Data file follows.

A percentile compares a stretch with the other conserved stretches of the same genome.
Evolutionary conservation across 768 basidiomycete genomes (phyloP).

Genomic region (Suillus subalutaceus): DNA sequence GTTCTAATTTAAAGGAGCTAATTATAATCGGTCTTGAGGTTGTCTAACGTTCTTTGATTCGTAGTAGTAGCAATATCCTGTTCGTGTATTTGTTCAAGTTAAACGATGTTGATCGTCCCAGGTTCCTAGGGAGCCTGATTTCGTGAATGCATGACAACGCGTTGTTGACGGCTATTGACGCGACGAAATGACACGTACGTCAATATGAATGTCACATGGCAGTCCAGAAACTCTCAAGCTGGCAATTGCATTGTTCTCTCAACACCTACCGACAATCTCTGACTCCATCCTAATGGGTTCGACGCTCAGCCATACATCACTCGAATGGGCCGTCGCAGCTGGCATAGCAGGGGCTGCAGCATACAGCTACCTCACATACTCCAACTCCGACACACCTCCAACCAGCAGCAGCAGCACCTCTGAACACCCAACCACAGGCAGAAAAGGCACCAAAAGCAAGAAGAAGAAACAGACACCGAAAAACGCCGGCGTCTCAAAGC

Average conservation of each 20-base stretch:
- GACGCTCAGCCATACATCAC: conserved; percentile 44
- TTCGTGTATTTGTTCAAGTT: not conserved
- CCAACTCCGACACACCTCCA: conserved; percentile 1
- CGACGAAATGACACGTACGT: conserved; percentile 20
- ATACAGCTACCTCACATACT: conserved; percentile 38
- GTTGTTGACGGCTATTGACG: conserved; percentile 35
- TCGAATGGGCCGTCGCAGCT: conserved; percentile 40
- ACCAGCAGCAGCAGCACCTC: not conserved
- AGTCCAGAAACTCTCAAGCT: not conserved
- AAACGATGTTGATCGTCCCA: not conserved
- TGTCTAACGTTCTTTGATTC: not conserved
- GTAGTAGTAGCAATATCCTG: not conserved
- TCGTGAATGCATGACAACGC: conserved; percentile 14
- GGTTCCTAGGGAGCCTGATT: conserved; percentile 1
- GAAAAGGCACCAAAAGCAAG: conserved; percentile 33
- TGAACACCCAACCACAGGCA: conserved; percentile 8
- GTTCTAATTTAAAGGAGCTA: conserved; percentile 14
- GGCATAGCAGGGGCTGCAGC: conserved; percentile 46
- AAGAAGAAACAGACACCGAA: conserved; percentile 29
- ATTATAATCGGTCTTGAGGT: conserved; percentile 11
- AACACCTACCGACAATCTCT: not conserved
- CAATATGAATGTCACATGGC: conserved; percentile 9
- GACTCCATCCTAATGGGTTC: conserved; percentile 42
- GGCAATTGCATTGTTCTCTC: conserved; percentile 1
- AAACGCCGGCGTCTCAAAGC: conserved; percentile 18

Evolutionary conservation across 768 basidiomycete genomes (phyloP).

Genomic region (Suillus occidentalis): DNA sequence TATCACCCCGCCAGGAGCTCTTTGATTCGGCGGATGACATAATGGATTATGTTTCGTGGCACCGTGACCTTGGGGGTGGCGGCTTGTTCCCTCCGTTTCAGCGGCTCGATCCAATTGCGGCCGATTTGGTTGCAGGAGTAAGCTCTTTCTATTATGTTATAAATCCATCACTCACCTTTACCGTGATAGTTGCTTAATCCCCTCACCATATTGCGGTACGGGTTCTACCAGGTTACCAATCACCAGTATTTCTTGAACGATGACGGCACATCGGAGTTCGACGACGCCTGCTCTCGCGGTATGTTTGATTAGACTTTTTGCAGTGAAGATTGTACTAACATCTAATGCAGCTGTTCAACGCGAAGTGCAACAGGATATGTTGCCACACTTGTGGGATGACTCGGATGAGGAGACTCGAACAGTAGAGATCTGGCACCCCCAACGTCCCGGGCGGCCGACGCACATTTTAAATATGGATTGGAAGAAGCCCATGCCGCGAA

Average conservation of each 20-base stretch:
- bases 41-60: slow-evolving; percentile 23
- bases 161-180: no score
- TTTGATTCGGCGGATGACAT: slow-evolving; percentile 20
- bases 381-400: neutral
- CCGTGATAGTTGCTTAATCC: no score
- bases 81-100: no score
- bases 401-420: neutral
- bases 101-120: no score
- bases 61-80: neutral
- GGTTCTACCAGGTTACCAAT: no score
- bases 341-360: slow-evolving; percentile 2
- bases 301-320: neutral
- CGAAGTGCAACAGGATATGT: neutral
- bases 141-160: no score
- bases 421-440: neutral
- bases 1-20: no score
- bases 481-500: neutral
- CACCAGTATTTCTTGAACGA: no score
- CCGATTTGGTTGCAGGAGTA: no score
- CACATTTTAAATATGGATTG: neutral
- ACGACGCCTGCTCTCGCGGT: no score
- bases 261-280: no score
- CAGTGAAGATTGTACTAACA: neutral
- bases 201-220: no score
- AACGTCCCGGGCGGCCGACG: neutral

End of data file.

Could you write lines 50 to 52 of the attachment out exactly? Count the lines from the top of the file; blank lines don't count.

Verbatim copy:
- CACCAGTATTTCTTGAACGA: no score
- CCGATTTGGTTGCAGGAGTA: no score
- CACATTTTAAATATGGATTG: neutral